John was given diagnoses of ADHD and Oppositional Defiant Disorder (ODD). He had missed a lot of school in the last year and had been expelled from a previous school. The psychiatrist described John’s case as hopeless, with the possible exception that the “miracle of medicine could cure him.” Therefore, they prescribed John aripiprazole, an antipsychotic associated with adverse effects such as headaches, weight gain, insomnia, and anxiety. John developed all of these side effects. He developed a more subdued, quiet disposition. Although his grades appeared unchanged, he was able to attend school and “sit still.” He was prescribed trazodone in response to his drug-induced sleep difficulties.
Dr. Greene describes how his conceptualization of John differed from that of the clinic’s formulation. As he learned about how John’s father was incarcerated, he understood John as demonstrating the effects of trauma rather than ADHD or ODD. Greene calls attention to his hesitance to develop close relationships, despite his pain and desire for care, as a valid presentation, given his experienced relational inconsistency. John’s mother opened up to Greene about her suffering, hopelessness, and short temper. She was a single mother, working multiple jobs. She expressed guilt and shared that this manifested in physical abuse of John, sharing one instance in which she hung him in the closet by his hands, beat him with a belt, and called him racial slurs. Greene recognized this as a manifestation of intergenerational trauma and the hopelessness generated by slavery, historically, as well as the modern-day systems that sustain racism and classism.
Greene writes that his attempts to contest the clinic’s mode of operations were not effective. He writes that “the psychiatrist dismissed the family situation as ‘normal’ for ‘black people.’ On multiple occasions, he told me that ‘they have no sense of family integrity.’ This type of racist statement completely disregarded the greater political dynamic by which black people have been dominated for centuries, and from which currently black people continue to suffer, thus making the cohesion of a family structure problematic and difficult.”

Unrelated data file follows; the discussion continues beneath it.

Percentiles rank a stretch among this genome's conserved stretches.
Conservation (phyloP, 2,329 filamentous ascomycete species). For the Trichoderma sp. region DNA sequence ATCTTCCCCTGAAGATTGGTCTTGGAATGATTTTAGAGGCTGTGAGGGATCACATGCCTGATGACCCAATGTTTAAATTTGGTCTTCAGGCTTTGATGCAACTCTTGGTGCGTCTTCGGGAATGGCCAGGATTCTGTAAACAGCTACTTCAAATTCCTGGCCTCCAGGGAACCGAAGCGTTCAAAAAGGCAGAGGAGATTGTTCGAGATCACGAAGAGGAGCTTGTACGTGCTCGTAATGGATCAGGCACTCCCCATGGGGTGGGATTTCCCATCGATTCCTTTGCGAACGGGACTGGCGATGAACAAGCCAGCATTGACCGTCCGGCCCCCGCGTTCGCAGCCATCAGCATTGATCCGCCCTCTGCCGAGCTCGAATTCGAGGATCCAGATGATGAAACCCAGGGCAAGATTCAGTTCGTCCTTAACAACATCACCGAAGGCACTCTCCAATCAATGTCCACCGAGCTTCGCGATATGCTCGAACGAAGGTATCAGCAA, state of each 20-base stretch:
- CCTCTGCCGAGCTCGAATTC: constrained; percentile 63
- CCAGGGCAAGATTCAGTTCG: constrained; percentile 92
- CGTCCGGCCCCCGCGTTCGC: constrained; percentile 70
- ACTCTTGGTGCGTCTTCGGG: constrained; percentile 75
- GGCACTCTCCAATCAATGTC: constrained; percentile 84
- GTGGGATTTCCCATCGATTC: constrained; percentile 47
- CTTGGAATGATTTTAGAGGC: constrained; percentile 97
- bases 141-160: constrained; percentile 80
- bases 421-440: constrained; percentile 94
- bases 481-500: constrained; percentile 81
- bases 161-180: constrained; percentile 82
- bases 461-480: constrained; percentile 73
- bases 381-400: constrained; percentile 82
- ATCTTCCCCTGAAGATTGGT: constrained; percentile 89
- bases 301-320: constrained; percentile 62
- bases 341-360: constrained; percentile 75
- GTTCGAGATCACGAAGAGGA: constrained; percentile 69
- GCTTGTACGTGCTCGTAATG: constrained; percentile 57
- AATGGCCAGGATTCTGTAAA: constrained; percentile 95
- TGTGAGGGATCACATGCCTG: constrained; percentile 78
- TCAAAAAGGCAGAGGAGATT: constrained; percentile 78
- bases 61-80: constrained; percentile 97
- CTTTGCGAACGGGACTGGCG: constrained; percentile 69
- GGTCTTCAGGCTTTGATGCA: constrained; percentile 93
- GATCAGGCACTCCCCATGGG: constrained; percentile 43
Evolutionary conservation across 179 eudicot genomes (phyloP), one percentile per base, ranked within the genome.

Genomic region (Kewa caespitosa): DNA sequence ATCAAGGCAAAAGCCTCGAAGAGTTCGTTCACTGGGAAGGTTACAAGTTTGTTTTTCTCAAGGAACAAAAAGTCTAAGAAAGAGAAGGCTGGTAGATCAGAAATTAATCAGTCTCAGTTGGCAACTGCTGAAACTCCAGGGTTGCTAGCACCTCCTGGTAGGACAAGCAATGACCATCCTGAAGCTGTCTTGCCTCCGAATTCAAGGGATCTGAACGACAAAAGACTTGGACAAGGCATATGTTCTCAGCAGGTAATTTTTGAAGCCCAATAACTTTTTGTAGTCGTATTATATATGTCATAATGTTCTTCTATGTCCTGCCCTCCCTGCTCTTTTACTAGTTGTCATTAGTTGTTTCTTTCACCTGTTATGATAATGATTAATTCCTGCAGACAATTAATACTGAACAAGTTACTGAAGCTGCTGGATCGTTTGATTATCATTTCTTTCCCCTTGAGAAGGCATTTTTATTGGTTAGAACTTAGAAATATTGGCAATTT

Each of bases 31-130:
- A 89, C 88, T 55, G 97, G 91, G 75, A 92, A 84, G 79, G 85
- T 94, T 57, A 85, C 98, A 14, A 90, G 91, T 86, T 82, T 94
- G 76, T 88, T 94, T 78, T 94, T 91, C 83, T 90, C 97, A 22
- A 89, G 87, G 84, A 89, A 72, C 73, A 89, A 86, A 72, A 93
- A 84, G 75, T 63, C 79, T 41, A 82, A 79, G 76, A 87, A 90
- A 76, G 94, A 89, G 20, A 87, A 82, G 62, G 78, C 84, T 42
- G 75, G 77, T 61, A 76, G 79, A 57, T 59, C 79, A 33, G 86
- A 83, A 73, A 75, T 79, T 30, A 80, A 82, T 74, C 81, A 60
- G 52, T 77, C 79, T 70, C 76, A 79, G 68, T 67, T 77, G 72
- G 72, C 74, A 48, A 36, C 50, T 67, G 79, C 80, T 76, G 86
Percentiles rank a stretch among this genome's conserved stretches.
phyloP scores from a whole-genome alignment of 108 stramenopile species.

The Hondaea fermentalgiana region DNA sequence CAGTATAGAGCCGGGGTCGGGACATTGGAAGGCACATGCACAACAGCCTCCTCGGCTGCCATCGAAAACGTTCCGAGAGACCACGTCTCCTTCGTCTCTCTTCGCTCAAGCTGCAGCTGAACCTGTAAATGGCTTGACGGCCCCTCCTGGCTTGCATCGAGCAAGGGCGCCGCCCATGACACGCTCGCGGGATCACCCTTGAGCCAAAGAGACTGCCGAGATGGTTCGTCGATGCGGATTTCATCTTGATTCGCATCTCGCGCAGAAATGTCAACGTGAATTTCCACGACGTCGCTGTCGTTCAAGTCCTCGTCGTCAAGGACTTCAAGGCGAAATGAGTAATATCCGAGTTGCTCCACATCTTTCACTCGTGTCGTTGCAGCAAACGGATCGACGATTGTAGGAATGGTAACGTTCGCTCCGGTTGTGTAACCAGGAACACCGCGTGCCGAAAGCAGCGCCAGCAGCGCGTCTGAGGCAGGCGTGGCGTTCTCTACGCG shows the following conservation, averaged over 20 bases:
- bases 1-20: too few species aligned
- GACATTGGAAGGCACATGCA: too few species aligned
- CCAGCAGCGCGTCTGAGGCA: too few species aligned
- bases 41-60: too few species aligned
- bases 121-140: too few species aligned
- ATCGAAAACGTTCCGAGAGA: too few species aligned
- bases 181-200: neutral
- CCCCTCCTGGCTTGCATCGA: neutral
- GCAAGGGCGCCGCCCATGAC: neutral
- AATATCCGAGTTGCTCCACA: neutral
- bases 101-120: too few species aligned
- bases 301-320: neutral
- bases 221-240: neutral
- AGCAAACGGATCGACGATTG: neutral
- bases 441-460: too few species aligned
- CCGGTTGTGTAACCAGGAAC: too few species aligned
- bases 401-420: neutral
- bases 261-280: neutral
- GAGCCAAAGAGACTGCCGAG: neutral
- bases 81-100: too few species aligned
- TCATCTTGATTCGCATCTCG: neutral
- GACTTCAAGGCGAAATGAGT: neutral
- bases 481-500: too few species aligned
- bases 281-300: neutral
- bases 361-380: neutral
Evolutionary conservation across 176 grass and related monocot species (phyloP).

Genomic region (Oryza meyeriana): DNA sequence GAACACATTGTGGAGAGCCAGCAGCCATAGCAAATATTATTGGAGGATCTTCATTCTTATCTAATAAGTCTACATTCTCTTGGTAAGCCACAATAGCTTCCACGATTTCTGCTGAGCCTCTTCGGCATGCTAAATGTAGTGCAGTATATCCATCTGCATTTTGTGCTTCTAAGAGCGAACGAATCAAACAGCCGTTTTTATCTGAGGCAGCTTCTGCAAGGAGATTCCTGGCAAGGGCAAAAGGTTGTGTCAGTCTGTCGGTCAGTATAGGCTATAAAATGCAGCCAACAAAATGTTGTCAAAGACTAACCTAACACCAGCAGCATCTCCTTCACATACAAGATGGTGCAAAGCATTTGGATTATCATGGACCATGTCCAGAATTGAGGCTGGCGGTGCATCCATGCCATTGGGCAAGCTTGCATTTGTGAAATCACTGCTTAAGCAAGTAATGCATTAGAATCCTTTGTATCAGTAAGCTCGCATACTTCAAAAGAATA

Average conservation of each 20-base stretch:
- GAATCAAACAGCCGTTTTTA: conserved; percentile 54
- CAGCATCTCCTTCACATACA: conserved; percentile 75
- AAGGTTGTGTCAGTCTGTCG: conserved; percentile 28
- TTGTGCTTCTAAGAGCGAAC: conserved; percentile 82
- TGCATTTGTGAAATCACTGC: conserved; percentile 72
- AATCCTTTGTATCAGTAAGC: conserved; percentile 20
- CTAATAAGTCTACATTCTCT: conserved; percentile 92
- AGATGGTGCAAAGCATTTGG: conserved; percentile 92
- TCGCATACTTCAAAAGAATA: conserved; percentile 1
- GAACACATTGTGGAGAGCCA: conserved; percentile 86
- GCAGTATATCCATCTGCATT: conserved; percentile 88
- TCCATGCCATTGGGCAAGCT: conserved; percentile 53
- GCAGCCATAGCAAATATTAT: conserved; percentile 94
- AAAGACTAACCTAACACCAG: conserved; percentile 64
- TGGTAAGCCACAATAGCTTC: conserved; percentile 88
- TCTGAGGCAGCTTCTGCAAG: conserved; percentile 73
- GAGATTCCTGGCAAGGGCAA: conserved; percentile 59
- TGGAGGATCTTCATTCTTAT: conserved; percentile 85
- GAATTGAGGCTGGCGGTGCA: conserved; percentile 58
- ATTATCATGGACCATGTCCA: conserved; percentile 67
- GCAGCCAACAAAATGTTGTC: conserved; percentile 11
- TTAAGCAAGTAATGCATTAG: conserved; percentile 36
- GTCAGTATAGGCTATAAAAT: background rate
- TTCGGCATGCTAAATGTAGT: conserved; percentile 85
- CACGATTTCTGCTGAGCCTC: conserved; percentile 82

He goes on:
“Within our case consultations, protesting such racist statements was not effective. On several occasions, I attempted to discuss alternative dimensions to the patient’s suffering including economic hardship and historical context.”
Ultimately, such protests were dismissed, and the psychiatrist’s scientifically objective stance was reinstalled as a defense to considering alternatives.
“These concerns were met with a nodding agreement and then a change of subject, or, the phrase uttered in response was, ‘yeah, but there’s nothing we can do about that’, or stated disagreement. On one occasion, I approached a psychiatrist privately to ask if he thought his opinion was obscured by racial and class bias, and he scoffed in reply, stating that his ‘objectivity’ was ‘intact’ and that (i.e., race and class) ‘did not matter’”
As Greene goes on to depict his experiences across the additional two cases, he notes how the clinic’s myopic focus on personal shortcomings that relies upon racist and classist ideologies perpetuates systemic violence. This myopic focus on the individual’s deficits simultaneously renders the complex nature of their suffering invisible. He writes:
“It appeared that both racism and classism were entrenched in the functioning of the clinic and in the minds of its employees. These ideas and attitudes were not susceptible to critique. Accordingly, this structural violence perpetrated on the poor and the marginalized clients had less to do with inner-personal problems — which were also present — and much more to do with a system that seemed to have both given up on them and related to them by means of an antagonistic dynamic. This subaltern population had no voice and was, therefore, invisible.”
Greene writes that although these experiences were unsettling, they are perhaps not surprising. Very little training is afforded to examining the insidious impact of racism and classism in our society, much less its foundational role in structuring mainstream mental health services.
Greene supplements his writing consistently with statistics that document an ongoing trend of the pathologization and psychologization “ (i.e., converting socio-political problems into problems of personal failure)” of poverty and other forms of marginalization. He ends discussing the deep-seated realities of how structural violence has permeated within and perpetuated by the mental health industrial complex:
“The clinic and the therapies provided therein act as a tool of systemic oppression. Unless clinicians actively work against dominant racial inequalities and institutional forms of oppression, our tools work to perpetuate and exacerbate them.”
“Focusing on multiculturalism, empathy, understanding the ‘other’, identifying everyday violence and microaggressions, and recognizing the potential for empowerment are all helpful to create greater awareness and consciousness of the problems one faces, but institutional changes which impact the psychology of disenfranchised persons are more likely to happen by means of a radical confrontation with a racist and classist system. The social world needs to be changed, too.”
Greene, E. M., (2019). The Mental Health Industrial Complex: A Study in Three Cases. Journal of Humanistic Psychology, 0022167819830516. (Link)